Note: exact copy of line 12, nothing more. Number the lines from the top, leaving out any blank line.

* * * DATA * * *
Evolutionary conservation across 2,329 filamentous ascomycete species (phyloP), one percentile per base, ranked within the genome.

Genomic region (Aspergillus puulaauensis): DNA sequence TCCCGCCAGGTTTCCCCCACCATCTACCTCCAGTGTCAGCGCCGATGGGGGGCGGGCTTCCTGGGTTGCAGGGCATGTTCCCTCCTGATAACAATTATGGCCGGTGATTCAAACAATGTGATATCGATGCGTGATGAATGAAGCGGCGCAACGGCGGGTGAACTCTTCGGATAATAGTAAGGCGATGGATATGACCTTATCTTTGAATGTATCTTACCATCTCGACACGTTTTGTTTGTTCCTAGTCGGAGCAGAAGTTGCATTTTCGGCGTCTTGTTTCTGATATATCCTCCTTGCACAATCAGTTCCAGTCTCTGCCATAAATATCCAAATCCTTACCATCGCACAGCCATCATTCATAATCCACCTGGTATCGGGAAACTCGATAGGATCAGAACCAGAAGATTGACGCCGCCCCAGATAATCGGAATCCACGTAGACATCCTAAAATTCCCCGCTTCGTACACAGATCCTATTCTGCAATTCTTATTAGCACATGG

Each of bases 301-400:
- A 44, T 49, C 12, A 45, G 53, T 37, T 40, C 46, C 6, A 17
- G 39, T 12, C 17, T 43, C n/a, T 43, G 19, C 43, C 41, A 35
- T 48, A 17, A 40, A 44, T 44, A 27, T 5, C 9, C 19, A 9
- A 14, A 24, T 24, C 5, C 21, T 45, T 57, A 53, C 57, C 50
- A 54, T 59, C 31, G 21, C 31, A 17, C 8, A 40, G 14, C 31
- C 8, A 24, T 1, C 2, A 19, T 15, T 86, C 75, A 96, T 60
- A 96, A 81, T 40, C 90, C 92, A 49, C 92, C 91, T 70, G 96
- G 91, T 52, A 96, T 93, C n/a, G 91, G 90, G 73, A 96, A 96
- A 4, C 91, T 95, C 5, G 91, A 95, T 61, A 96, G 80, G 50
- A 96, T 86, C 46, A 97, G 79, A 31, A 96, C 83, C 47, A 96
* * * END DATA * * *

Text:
- A 4, C 91, T 95, C 5, G 91, A 95, T 61, A 96, G 80, G 50